One such circumstance applied in El Paso CGP Company, L.L.C. v. United States of America, 748 F.3d 225 (5th Cir. 2014), here. In this case, the facts are complex, but I think I can distill them for purposes of the point I want to make in this blog entry. Normally, when a year is closed, it is just closed. If the taxpayer got a benefit he was not entitled to, that is just the IRS's tough luck; and vice versa. However, various Code provisions and judicial doctrines may apply to mitigate the effect of the improper benefit in the closed year. Indeed, the most beautiful such provisions are called the mitigation provisions of the Code -- Sections 1311-1314. Essentially, the effect of those mitigation provisions in most of the circumstances of adjustment to which they apply is to take away a double benefit to a taxpayer from achieving a tax benefit for the treatment of an item in a correct open year when the taxpayer has previously achieved a benefit in an incorrect otherwise closed year.
Without getting into the facts in too great a detail (read the opinion), the taxpayer claimed credits in 1986 which because of limits were carried forward to some later years. After some audit activity, the parties agreed that the taxpayer had overstated the credits in question but was entitled to other credits so that, for the year 1986, the taxpayer was still entitled to a refund. However, because the credits in question had been overstated in 1986, the carry forward of those credits to post-1986 years was wiped out, meaning that the taxpayer had deficiencies in those post-1986 years which were then closed. This apparently was a circumstance of adjustment under the mitigation provisions. (I have not chased down that issue, but the Court and the parties seemed to assume it.) Under the mitigation provisions of the Code, the IRS has a one-year window from the time of the determination to assess, collect, refund or credit the tax, as appropriate for the type of adjustment. See Section 1314(b), here.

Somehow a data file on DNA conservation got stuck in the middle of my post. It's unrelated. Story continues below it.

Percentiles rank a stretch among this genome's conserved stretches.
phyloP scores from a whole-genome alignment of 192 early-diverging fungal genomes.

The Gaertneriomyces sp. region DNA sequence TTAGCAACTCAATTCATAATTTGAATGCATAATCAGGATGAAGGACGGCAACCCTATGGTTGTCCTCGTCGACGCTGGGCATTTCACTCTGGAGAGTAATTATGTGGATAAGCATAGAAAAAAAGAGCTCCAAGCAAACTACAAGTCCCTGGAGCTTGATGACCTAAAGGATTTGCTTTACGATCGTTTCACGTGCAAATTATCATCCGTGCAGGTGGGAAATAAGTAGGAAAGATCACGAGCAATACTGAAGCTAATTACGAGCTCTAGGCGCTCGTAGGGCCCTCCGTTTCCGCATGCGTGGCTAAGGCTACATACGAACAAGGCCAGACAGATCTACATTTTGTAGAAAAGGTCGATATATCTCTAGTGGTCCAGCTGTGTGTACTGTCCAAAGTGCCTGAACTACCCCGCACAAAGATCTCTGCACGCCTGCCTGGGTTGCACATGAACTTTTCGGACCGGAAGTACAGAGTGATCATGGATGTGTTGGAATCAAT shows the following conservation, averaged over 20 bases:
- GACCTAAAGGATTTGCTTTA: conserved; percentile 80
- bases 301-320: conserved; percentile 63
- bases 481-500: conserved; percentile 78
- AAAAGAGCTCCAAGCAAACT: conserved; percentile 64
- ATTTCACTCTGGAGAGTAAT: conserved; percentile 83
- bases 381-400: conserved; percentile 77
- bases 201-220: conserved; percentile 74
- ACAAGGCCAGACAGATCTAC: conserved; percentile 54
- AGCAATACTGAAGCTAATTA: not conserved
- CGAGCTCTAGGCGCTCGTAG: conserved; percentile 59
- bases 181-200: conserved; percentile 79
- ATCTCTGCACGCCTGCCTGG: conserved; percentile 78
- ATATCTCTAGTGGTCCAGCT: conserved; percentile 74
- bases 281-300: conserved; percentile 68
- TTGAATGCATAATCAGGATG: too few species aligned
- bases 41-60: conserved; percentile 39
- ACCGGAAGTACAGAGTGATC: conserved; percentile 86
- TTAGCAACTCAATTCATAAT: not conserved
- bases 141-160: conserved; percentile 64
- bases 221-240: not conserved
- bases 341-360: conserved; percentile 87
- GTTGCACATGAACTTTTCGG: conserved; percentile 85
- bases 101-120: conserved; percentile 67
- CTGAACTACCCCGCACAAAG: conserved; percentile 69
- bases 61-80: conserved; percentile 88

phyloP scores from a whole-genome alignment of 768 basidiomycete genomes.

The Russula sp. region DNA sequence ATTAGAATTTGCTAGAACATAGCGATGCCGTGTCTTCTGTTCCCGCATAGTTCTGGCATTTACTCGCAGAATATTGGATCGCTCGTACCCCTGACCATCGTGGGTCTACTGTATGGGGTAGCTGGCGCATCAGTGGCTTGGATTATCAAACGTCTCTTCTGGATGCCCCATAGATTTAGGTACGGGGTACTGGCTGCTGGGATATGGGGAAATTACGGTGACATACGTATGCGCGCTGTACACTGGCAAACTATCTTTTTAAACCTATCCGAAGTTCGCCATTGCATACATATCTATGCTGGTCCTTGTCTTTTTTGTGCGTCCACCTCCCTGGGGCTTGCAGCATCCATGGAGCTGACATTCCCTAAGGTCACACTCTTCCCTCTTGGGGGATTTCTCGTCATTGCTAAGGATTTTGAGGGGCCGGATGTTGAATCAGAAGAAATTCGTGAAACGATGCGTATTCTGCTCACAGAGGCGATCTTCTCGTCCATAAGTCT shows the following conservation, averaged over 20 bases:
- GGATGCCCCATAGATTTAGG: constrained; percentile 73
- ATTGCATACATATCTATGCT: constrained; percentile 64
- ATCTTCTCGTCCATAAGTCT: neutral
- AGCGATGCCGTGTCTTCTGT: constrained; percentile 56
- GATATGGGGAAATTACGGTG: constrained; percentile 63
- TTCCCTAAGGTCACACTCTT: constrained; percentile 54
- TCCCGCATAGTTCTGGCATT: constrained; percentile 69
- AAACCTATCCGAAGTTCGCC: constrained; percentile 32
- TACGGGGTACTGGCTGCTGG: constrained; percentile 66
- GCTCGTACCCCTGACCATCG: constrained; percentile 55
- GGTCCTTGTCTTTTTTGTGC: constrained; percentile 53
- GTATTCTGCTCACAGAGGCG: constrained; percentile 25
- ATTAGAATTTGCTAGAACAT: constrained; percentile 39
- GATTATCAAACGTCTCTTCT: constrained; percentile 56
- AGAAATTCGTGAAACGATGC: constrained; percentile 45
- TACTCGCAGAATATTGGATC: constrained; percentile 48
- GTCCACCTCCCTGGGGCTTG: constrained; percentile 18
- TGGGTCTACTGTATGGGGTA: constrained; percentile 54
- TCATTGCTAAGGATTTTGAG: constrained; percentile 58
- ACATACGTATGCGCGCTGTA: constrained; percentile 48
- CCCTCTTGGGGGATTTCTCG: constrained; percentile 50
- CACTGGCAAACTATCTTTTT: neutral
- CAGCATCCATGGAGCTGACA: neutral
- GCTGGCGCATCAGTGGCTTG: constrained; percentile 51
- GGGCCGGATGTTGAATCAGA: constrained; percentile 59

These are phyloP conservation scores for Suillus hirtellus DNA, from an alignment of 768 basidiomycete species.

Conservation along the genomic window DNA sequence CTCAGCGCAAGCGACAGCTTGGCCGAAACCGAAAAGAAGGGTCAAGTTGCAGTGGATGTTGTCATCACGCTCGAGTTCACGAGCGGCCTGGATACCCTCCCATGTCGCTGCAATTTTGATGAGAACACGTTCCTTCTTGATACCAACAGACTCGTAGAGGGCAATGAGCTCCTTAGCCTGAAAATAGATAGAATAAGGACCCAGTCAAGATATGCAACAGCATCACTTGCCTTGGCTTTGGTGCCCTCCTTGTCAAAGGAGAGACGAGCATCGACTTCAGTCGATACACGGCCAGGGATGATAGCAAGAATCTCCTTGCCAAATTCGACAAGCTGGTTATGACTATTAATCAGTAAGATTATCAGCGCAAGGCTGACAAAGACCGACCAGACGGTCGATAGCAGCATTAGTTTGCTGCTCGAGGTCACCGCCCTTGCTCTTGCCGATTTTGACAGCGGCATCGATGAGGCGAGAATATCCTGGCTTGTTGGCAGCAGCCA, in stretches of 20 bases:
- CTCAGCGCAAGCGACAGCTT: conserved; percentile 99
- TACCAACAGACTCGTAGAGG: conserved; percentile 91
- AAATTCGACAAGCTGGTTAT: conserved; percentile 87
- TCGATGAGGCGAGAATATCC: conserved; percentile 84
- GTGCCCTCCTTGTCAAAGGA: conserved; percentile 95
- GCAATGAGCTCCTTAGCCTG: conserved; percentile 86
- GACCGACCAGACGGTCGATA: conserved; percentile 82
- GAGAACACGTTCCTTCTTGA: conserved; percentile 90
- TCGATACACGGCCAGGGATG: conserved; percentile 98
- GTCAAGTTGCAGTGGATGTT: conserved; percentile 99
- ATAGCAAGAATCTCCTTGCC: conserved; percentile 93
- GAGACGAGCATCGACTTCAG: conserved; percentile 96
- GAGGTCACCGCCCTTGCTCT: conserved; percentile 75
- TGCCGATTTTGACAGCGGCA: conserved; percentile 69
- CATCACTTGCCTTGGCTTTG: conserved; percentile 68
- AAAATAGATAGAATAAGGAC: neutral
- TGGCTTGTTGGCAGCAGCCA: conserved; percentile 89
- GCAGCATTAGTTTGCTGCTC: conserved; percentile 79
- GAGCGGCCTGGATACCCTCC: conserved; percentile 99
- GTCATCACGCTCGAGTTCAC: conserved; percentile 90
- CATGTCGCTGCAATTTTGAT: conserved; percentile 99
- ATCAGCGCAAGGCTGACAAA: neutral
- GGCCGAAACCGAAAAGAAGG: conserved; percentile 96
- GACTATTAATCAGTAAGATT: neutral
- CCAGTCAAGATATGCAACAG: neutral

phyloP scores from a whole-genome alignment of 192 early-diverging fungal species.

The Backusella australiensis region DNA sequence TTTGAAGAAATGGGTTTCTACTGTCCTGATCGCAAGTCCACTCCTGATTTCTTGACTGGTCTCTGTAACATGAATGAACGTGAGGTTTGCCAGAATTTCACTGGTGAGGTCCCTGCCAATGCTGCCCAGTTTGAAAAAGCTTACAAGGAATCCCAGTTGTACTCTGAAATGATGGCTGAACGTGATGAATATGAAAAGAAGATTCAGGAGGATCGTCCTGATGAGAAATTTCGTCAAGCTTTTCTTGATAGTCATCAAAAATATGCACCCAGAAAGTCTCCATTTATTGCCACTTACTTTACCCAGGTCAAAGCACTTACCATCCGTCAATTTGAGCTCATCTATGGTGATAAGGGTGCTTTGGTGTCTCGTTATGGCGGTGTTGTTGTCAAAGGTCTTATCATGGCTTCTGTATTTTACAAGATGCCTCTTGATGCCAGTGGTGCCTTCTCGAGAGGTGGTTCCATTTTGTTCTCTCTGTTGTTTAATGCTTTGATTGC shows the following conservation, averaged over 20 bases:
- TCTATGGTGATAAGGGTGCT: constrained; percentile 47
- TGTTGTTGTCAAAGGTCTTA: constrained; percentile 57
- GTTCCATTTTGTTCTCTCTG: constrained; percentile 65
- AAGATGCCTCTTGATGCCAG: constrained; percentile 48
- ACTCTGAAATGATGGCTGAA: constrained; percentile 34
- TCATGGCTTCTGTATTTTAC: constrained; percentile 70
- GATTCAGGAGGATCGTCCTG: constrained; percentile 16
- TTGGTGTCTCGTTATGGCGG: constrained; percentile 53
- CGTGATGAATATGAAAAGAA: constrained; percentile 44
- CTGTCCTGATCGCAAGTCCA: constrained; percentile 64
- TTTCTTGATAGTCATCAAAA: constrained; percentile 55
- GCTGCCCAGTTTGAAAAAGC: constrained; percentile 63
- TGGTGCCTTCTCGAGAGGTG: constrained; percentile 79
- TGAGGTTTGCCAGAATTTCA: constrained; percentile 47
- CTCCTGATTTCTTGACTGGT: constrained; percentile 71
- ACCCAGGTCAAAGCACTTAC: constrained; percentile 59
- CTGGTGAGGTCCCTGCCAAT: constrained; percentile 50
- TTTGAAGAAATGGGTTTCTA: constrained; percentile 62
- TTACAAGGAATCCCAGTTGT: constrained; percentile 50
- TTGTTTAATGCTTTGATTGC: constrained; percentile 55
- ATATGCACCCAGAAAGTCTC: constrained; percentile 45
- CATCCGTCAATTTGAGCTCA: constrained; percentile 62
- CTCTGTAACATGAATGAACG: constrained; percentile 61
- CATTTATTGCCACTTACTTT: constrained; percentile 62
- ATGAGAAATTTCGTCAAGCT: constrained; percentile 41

The IRS netted the agreed upon deficiencies for the post-1986 years in the aggregate against the refund due for 1986 and refunded the difference (with appropriate interest). But, as best I understand the opinion, the IRS did not assess the netted amount to the particular post-1986 years within the one-year period. In other words, the IRS had collected the tax by offset but had not made the assessments for the particular years involved in that one-year period. The taxpayer argued that, therefore, the IRS had not met the procedures required for mitigation and therefore, must treat the collection via netting as an overpayment for the post-1986 years that must be refunded.